Country roads take Nichols home as Huggins clashes with former player

When Bob Huggins joined West Virginia as a head coach in 2007, his starting playmaker was a junior named Darris Nichols.

Nichols was a bit of a gift to Huggins – he was already experienced and well trained after playing two seasons under John Beilein. Over the next two seasons, he gave Huggins over 10 points per game and helped shape some of the WVU stars who ultimately took the program to a Final Four.

“He was great to train, but so was Da’Sean [Butler], so was [Kevin Jones], I mean we’ve been blessed, ”Huggins said after WVU’s victory over Bellarmine on Tuesday.

On Saturday, Huggins will go through a first. For the first time in his career, the legendary WVU coach will face one of his former players, Nichols having recently taken on the post of manager at Radford.

The country roads led Nichols home in two ways. WVU fans will appreciate the opportunity to see one of their stars on the opposite sideline of a building he’s played 144 games in, of course, but on a larger scale Nichols took his first job as a ‘trainer in his hometown of Radford.

It will be a unique case in which Huggins, who trains in his hometown of Morgantown, takes on a former player, who also represents his own hometown.

Nichols has been around the world in college basketball since the end of his playing career. As an assistant, he spent time in West Virginia, Northern Kentucky, Wofford, Louisiana Tech and Florida before securing his first head coaching position. He’s even faced Huggins and WVU three times in Florida, visiting the Coliseum last year as his Gators beat the Mountaineers in the Big 12 / SEC Challenge.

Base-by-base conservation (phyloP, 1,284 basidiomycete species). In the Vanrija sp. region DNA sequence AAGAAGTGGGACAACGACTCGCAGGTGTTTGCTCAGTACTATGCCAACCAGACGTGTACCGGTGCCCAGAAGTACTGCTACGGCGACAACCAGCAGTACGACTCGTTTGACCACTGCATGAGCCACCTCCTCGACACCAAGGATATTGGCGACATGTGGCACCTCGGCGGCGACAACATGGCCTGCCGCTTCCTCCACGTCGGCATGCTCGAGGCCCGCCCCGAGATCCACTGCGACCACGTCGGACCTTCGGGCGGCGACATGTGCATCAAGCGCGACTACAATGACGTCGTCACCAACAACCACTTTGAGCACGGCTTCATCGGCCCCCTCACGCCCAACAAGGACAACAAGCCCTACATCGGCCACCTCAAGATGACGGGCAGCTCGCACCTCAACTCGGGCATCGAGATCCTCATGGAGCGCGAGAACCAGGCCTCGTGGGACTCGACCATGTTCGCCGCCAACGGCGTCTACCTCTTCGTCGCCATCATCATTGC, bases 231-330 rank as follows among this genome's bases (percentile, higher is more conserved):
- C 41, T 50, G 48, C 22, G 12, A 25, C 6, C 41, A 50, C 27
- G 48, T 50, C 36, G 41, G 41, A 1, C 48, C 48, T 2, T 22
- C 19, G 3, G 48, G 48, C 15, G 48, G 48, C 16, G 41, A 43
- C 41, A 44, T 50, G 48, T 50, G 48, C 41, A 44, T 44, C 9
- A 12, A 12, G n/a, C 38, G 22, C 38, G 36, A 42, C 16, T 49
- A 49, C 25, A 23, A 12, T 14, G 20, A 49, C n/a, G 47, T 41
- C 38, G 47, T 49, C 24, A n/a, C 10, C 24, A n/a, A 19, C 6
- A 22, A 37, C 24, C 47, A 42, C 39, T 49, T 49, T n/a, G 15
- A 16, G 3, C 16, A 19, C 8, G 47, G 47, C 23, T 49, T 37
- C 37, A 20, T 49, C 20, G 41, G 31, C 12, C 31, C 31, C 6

Granted, Radford is a very different program in terms of size and reach from Florida – but Huggins, who started his career at Walsh, says he’s happy for his former player.

“I’m happy for Darris,” Huggins said. “It’s a great opportunity for him, and especially to be able to do it in his hometown. We all start somewhere and hope to be successful, and I hope that success continues elsewhere. “

College basketball, however, is a very different sport than it was during Huggins’ time in Walsh. He says it’s harder to build relationships with players and other coaches, which Huggins is proud of – and for that reason, he wouldn’t want to be a rookie coach like Nichols these days.

Still, Huggins trusts Nichols and says he knows what he’s doing.

“Everyone thought I was crazy when I left Ohio State to go to Walsh, which maybe I was. Everyone said, why are you doing it? And I said because I believe in myself, ”Huggins said. “I bet on me. And I think that’s what Darris did, and you know, I think you have to have a strong belief in yourself and what you do … and I think Darris has those qualities.

Nichols’ tenure has not started well as his team are at 4-4 in early December. Huggins says it’s normal, however, and it’s his job as a coach to figure out how to fix it – whether it’s making subtle adjustments or big changes.

“I think Darris did that,” Huggins said. “He went from them who are struggling to win three times in a row and play very well. I mean, if you watch those three games, they’re playing really well.

One of those wins, in fact, came against Eastern Kentucky – a team that caused problems for WVU.

The switchover between West Virginia and Radford is set for 4 p.m. ET on ESPN +.

Toya J. Bell